• Election securityForeign Actors Will Likely Spread Disinformation about 2020 Election Results: FBI, CISA

    In a testimony before Congress last week, FBI Director Christopher Wray warned lawmakers that Russia is not letting up in its efforts to sway the outcome of the November presidential election. He said that what worried him the most was “the steady drumbeat of misinformation and amplification” of false claims about the integrity on the American voting system and the spreading of lies about mail-in voting. The purpose is to sow doubt and confusion about the election results, thus readying the ground for a challenge to, or even a rejection of, the results. On Tuesday, the FBI and CISA issued a public service announcement about foreign actors and cybercriminals spreading disinformation about election results.

  • China syndromeNYPD Officer Charged with Spying for China

    The officer, a naturalized U.S. citizen, looked for intelligence sources within the Tibetan community while working for the Chinese Consulate. He also asked a Chinese official to attend an NYPD event to raise China’s “soft power,” prosecutors say. Tibet has been occupied by China since 1950. China has engaged in a systematic destruction of Buddhist temples and other symbols of Tibetan culture and history, and has suppressed the teaching of Tibetan history and culture in schools. China has also subsidized the settlement of millions of Chinese in Tibet in order to dilute the Tibetan character of the region.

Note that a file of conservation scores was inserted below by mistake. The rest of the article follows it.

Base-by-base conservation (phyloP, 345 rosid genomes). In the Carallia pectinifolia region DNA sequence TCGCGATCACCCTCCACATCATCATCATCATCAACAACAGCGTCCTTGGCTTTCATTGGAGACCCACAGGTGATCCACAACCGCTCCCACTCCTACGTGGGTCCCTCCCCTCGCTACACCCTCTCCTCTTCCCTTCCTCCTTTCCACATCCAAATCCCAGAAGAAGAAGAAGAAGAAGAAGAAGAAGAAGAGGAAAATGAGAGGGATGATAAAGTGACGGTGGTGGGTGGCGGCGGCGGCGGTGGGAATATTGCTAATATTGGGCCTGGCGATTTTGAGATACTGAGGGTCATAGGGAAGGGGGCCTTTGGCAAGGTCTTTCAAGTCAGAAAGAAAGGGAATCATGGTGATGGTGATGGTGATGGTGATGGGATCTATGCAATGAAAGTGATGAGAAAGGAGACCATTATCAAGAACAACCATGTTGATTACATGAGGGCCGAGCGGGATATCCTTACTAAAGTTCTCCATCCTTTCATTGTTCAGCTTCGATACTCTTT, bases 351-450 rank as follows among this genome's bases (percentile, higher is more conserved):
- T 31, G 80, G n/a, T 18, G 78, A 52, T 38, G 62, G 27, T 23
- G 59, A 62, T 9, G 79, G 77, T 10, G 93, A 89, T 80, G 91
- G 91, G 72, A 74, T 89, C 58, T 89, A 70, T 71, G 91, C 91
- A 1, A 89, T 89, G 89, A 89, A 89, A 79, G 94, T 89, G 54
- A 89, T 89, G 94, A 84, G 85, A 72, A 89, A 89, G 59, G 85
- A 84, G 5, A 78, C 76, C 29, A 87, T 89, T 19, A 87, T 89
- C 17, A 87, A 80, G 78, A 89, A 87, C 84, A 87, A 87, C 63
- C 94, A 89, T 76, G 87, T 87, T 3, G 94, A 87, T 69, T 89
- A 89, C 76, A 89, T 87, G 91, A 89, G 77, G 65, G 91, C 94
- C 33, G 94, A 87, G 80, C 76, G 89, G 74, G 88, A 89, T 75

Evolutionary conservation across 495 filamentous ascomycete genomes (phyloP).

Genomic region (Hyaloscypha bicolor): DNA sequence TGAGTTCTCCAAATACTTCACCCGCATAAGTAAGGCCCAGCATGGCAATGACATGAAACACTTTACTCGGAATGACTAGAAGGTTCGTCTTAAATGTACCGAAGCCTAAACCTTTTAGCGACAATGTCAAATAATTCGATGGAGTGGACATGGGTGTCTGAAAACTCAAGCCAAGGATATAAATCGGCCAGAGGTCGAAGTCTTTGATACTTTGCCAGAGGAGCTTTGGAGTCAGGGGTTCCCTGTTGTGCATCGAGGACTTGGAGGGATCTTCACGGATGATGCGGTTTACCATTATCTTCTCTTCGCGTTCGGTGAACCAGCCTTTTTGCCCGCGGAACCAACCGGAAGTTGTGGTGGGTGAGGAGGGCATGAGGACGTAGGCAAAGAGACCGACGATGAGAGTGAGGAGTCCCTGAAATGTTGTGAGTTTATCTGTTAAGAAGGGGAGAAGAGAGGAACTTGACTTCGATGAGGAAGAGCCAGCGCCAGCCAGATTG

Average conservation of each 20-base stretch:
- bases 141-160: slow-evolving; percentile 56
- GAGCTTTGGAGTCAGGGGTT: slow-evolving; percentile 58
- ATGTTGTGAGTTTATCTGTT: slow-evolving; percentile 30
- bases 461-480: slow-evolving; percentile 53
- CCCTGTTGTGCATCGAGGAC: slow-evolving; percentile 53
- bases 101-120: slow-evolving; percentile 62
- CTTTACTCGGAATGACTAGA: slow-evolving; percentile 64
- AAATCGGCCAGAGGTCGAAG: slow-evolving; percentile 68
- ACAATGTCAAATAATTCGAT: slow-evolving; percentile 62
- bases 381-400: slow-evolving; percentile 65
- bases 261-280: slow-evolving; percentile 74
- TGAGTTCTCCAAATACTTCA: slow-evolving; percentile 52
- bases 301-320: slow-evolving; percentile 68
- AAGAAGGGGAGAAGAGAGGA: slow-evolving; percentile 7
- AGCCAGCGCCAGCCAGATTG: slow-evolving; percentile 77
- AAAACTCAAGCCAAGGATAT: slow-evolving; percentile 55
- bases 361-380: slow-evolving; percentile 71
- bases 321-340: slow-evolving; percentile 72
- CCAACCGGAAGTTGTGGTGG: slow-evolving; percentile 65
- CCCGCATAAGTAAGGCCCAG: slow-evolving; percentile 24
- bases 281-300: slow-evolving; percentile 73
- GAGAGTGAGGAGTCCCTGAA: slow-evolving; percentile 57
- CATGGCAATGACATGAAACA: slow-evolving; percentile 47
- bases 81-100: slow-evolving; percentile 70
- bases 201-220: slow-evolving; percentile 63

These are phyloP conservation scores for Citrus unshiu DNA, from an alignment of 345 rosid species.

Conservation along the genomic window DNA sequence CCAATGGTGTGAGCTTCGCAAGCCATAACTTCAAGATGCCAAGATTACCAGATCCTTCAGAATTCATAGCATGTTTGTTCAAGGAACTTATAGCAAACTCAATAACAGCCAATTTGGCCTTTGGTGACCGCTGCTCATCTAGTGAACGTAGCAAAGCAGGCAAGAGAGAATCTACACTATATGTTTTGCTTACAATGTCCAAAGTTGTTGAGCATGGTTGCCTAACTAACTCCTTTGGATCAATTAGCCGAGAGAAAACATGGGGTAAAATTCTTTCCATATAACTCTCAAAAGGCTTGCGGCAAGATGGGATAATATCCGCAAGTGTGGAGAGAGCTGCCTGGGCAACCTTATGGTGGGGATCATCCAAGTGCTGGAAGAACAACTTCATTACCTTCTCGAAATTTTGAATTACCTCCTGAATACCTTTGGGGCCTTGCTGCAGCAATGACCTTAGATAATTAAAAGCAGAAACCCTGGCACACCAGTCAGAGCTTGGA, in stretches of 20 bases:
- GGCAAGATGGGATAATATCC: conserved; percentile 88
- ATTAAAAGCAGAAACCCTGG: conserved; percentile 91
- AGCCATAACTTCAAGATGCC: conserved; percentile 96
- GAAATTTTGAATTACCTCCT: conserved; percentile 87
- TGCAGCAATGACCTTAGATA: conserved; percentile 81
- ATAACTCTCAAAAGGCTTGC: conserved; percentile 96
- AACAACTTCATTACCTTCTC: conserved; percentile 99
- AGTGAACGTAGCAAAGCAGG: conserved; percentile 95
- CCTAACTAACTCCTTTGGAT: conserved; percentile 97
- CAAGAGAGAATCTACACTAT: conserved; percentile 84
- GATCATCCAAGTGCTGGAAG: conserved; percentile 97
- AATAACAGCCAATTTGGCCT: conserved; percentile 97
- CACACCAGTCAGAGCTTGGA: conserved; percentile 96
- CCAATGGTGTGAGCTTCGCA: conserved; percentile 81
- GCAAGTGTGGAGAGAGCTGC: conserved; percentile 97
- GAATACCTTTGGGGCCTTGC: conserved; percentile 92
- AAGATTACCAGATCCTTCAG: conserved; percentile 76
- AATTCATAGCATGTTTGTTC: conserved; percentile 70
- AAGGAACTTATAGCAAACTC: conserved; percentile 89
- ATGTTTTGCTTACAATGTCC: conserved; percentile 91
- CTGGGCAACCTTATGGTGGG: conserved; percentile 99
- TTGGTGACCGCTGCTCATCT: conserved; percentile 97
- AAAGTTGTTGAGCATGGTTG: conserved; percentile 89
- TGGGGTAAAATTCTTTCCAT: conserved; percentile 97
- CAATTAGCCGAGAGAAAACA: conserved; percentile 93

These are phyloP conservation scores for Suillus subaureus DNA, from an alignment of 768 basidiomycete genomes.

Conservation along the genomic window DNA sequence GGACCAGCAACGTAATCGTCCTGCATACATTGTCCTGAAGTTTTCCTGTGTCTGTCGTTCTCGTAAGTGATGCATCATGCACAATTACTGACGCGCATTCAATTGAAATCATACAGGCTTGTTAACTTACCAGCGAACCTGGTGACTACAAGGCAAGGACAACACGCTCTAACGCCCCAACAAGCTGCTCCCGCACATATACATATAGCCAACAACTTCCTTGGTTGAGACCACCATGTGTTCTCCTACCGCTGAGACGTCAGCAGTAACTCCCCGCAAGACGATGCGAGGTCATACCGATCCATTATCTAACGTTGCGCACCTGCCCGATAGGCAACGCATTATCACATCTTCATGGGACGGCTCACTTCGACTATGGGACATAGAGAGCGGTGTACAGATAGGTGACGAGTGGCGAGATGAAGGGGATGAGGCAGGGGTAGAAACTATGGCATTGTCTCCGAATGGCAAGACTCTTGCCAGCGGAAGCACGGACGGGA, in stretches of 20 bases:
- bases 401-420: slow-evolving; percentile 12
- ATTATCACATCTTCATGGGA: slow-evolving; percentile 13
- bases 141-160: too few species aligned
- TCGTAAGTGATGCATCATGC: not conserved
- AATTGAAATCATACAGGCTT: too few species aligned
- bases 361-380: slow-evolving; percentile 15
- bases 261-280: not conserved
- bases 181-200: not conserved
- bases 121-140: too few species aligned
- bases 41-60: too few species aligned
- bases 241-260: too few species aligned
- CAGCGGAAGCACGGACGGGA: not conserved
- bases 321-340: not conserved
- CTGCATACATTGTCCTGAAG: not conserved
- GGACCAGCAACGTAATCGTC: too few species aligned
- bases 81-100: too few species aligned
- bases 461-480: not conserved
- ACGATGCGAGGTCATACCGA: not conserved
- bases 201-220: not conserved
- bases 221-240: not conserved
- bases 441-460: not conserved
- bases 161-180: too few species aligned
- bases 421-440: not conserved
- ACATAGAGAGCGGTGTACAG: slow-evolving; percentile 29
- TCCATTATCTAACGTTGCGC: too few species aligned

• ARGUMENT: Putin’s long armSecret CIA Assessment: Putin “Probably Directing” Influence Operation to Denigrate Biden

    Russian President Vladimir Putin and his top aides are “probably directing” a Russian foreign influence operation to interfere in the 2020 presidential election against former vice president Joe Biden, a top-secret CIA assessment concluded. The Kremlin’s effort to undermine the Biden campaign involves Andriy Derkach, a prominent Ukrainian lawmaker who has been identified by the U.S. intelligence community as an agent of Russian intelligence, and who is a colleague of President Donald Trump’s personal lawyer Rudolph W. Giuliani. On 10 September the U.S. Treasury Department sanctioned Derkach, alleging that he “has been an active Russian agent for over a decade, maintaining close connections with the Russian Intelligence Services.”